Why is the health sector grossly underfunded?

Monday March 7 2011

By Vivian E. Asedri

One of the key indicators to gauge a country’s commitment to the welfare of its citizens is importance attached to citizens’ healthcare needs. This commitment must be comprehensive given the dynamics of healthcare sector. For instance, more resources cannot be channelled to one sector, say children immunisation, when other sectors such as maternal and adult health are grossly neglected.

This haphazard administration of Uganda’s healthcare system manifested itself in the first ever patients’ strike in Uganda’s post-independent history at Mulago National Referral Hospital on February 6, when they protested the lack of medical attention. Spinal injury patients due for surgery but who were rotting away in their wards from sheer neglect decided to abandon their wards and moved their beds outside the hospital veranda. Surgeons ready to operate on the patients lacked anesthesiologists.

A surgeon privy to Mulago Hospital’s budget requirements told me the hospital’s annual estimate for 2010/11 fiscal year for it to run optimally was over Shs100 billion. But what the hospital actually got from Treasury was a mere Shs30 billion, or 30 per cent. Of this amount Shs18 billion goes for staff wages and salaries, Shs9.8 billion for non-wage recurrent expenditure and balance of Sh5.02 billion for capital development.

With a budgetary deficit of over Shs70 billion, the shameful specter by the patients on February 6 should not surprise anybody who cares to pay keen attention to NRM government’s resource allocation patterns over the years.

When key sectors such as healthcare and education are under-funded at expense of non-productive sector like the legislature as reflected in hefty bonuses and the controversial Shs20 million paid to each MP “to supervise government programmes in their constituencies”, my heart weeps for Uganda’s future. As expected, Mulago Hospital and other regional referral hospitals that are chronically under-funded never benefited from the Shs602 billion supplementary budget that was rushed through Parliament.

Assuming that Mulago Hospital was given 100 per cent of its budget for 2010/11 fiscal year it wouldn’t have staved off the patients’ strike. As another surgeon from Mulago said, the events of February 6 were symptomatic and culmination of persistent under funding. After the debacle, Mulago Hospital acting Deputy Executive Director, Baterana Byarugaba, told the media that of the 40 anesthesiologists needed for the hospital, only seven are available. Anesthesiologists are one of the highest paid medical doctors.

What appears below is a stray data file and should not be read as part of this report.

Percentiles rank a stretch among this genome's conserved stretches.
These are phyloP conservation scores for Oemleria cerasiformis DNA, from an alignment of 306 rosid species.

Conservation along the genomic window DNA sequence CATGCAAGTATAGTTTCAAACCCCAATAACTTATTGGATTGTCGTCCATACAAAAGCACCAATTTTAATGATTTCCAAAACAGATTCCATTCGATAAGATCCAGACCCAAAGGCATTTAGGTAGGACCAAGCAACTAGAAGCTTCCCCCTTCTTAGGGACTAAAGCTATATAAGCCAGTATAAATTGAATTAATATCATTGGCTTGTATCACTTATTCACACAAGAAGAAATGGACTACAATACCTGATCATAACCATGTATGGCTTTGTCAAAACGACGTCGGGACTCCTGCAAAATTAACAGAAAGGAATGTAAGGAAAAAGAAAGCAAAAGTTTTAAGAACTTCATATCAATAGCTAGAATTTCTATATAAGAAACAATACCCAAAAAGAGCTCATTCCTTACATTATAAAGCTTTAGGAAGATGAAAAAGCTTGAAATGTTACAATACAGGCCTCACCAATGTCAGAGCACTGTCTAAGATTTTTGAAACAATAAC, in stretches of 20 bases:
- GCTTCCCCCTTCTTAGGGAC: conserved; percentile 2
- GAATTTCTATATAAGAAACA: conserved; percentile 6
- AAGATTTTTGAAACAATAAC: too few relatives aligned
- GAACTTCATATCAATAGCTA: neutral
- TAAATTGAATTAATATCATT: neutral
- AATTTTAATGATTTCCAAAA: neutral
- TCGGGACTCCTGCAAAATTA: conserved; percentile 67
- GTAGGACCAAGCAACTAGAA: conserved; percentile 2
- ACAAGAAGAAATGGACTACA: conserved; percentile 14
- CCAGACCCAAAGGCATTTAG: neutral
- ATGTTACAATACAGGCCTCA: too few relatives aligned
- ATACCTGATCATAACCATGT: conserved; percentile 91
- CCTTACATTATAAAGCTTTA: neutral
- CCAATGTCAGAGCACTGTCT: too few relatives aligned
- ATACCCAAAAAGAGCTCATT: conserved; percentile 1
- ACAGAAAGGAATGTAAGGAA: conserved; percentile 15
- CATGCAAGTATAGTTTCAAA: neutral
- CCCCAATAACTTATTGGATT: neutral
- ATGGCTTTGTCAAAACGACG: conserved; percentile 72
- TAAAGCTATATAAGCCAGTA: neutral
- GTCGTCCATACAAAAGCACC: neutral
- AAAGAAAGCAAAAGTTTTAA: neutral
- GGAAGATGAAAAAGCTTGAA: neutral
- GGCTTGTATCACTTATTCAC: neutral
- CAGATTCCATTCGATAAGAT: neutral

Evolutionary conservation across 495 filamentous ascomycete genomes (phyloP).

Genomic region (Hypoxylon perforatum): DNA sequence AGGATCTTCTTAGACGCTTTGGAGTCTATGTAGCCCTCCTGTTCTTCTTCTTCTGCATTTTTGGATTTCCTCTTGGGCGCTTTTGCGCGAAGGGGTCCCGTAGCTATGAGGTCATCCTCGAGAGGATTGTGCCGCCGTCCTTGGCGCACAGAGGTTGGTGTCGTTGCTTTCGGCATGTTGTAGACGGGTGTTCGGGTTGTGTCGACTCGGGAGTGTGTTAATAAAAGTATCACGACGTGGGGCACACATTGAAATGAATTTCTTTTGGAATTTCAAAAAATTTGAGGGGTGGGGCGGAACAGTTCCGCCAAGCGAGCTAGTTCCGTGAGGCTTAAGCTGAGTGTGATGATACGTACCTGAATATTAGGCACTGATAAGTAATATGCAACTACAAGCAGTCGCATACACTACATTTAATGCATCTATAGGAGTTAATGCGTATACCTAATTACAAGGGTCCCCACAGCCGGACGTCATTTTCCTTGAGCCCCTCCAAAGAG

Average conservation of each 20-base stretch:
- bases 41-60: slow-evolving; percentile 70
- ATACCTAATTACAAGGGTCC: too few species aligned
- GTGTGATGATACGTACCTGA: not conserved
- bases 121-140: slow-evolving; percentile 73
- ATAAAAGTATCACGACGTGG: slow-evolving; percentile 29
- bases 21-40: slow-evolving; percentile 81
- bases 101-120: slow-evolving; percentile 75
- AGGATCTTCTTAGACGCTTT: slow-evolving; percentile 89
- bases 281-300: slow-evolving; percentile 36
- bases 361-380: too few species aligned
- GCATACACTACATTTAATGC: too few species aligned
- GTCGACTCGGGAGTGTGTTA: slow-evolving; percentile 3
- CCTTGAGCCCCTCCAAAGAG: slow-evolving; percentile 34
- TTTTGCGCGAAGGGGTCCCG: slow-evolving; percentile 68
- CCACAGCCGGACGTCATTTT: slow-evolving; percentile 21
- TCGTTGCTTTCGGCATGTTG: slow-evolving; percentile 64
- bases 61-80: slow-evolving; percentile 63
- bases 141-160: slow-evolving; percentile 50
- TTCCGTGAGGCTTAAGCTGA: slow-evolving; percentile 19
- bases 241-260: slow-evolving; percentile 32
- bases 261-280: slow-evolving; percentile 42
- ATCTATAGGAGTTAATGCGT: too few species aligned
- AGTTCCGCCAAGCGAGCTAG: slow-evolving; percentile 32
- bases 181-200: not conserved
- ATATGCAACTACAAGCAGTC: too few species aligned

Byarugaba’s disclosure rhymes with revelation last year by Dr Elsie Kiguli, president of Uganda Society of the Advancement of Radiology and Imaging, that Uganda has only 35 qualified radiologists/X-Ray technologists serving a population of over 30 million. This means one radiologist is responsible for diagnosing 1.2 million Ugandans.

Services radiologists perform are so integral to patient care that a single hospital in United States employs about 30 radiologists because of the heavy reliance on radiologists by doctors. This practice doesn’t mean American doctors are unskilled in their trade, but it greatly minimises chances of misdiagnoses, medical errors and saves lives.

The shortage of anesthesiologists and radiologists in Uganda gives a bird’s eye-view of the overall disconnect the healthcare sector faces from poor planning and perennial underfunding. The media has been awash with reports of chronic shortages of medicines, equipment and skilled medical personnel in virtually every hospital and health centre in the country.

My challenge to President Museveni and NRM is this: until government makes heavy investment into development of healthcare professionals and make the health sector a high national priority, what NRM hasn’t done in the last 25 years can never be realised in the next five years.

Mr Asedri is a medical information technologist, San Diego, California-USA